Modern Technique of Job Design02/06/2020
Job design logically follows job analysis. Job analysis provides job related data as well as the skill and knowledge expected of the incumbent to discharge the job. Job design involves organizing tasks, duties and responsibilities into a unit of work to achieve certain objectives.
Job design is the process of deciding on the contents of a job in terms of its duties and responsibilities, on the methods to be used in carrying out the job in terms of techniques, systems and procedures, and on the relationships that should exist between the job holders and his supervisors, subordinates and colleagues.
The main objectives of job design are to integrate the needs of the individuals and the requirements of the organization. Needs of the employees include job satisfaction in terms of interest, challenge and achievement? Organizational requirements are high productivity, technical efficiency and quality of work.
It is one of the methods of job design which is an answer to the problem of boredom. Job rotation implies the shifting of an employee from one job to another without any change in the job. With job rotation, a given employee performs different jobs but, more or less, jobs of the same nature.
Advantages of job rotation are as follows:
- Decreases monotony and boredom
- Reduces disinterest of employees and stimulates the development of new ideas
- Broadens the work experience of job holders
- Transforms the specialists into generalists
- Prepares employees for assuming greater responsibilities.
Here the jobs are simplified or specialised. A given job is broken down into small sub-parts and each part is assigned to one individual.
Job simplification involves –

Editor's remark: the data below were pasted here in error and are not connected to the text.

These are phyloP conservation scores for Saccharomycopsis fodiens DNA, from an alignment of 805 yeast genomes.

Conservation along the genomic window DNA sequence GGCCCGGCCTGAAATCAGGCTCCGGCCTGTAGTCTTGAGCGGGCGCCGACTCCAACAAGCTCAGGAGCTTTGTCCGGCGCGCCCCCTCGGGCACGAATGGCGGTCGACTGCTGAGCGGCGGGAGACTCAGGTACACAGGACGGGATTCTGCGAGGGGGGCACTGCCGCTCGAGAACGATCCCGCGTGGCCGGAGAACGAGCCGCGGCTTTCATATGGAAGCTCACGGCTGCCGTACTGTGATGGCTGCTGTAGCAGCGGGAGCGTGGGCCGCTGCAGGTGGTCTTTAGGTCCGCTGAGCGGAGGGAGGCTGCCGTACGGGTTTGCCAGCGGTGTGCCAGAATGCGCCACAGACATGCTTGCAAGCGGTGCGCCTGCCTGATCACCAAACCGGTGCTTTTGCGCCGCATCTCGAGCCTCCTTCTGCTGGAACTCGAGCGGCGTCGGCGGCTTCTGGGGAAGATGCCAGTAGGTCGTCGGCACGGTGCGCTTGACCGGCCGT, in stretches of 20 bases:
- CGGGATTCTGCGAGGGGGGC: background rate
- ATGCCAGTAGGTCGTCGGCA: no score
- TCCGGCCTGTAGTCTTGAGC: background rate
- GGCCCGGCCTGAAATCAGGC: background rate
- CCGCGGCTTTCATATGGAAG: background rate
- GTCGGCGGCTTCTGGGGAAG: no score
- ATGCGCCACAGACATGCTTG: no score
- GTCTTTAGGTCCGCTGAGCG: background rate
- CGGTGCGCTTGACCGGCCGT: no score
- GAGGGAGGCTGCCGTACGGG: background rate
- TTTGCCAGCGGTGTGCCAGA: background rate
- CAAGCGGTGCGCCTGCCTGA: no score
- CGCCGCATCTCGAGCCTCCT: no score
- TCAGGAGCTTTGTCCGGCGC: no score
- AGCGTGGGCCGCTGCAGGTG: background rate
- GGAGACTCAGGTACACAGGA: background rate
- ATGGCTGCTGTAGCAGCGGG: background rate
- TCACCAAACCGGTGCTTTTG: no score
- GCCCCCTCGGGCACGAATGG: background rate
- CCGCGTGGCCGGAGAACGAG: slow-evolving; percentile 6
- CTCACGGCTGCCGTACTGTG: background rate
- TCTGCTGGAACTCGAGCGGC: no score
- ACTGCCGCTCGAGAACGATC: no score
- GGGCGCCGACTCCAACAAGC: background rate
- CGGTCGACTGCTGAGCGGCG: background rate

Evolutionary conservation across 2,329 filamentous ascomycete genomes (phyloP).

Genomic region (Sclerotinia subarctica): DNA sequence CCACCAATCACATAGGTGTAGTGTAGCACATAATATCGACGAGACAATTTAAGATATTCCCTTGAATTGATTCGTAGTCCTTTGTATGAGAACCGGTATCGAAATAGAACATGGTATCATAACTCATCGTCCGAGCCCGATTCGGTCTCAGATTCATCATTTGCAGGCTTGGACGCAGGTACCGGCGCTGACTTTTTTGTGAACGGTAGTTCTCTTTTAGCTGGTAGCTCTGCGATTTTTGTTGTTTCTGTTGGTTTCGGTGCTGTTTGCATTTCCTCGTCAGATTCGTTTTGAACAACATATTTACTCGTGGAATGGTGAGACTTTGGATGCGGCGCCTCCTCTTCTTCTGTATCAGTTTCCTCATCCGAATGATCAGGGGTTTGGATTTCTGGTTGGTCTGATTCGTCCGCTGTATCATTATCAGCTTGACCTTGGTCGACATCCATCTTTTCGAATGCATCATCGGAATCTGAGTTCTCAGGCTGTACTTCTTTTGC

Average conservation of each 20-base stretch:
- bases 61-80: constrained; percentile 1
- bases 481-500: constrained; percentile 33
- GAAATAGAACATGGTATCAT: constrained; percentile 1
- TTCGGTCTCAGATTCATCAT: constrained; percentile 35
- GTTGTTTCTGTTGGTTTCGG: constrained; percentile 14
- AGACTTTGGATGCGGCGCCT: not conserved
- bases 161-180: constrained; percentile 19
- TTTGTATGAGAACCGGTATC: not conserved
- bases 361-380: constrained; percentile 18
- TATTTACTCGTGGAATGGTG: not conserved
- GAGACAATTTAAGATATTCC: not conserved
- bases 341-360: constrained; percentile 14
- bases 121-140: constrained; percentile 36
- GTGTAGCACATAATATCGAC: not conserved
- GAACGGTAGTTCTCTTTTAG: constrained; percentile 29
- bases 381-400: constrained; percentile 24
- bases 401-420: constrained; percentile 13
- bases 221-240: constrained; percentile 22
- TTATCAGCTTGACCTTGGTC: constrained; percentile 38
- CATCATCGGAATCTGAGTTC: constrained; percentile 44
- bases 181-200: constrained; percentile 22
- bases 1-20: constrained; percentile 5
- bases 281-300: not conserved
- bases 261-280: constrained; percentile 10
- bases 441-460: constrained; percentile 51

- Mechanical processing of work
- Repetitive work process (assembly lines)
- Working on only one part of a product
- Predetermining tools and techniques
- Few skill requirements.
Work simplification is done so that less-trained and the less paid employees can do these jobs.
This method has limitations. Over simplification results in boredom which lead in turn to errors.
It is the process of increasing the scope of a job by adding more tasks to it. The related tasks are combined. Job enlargement involves expanding the number of tasks or duties assigned to a given job. Job enlargement therefore, naturally is opposite to work simplification. Adding more tasks/ duties to a job does not mean that new skill and abilities are needed to perform it. There is only a horizontal expansion.
Job enlargement reduces monotony and boredom. It helps to increase interest in work and efficiency. But there is no time increase of the job. Enlarged jobs require longer training period as there are more task to be learned.
The key benefits provided by job enlargement are as follows:
- Increases the number of tasks to include variety and reduce the monotony and boredom in the existing job
- Increases employees’ job satisfaction by providing them an opportunity to develop and learn new skills
- Utilizes mental and physical skills and abilities of employees optimally and makes them satisfied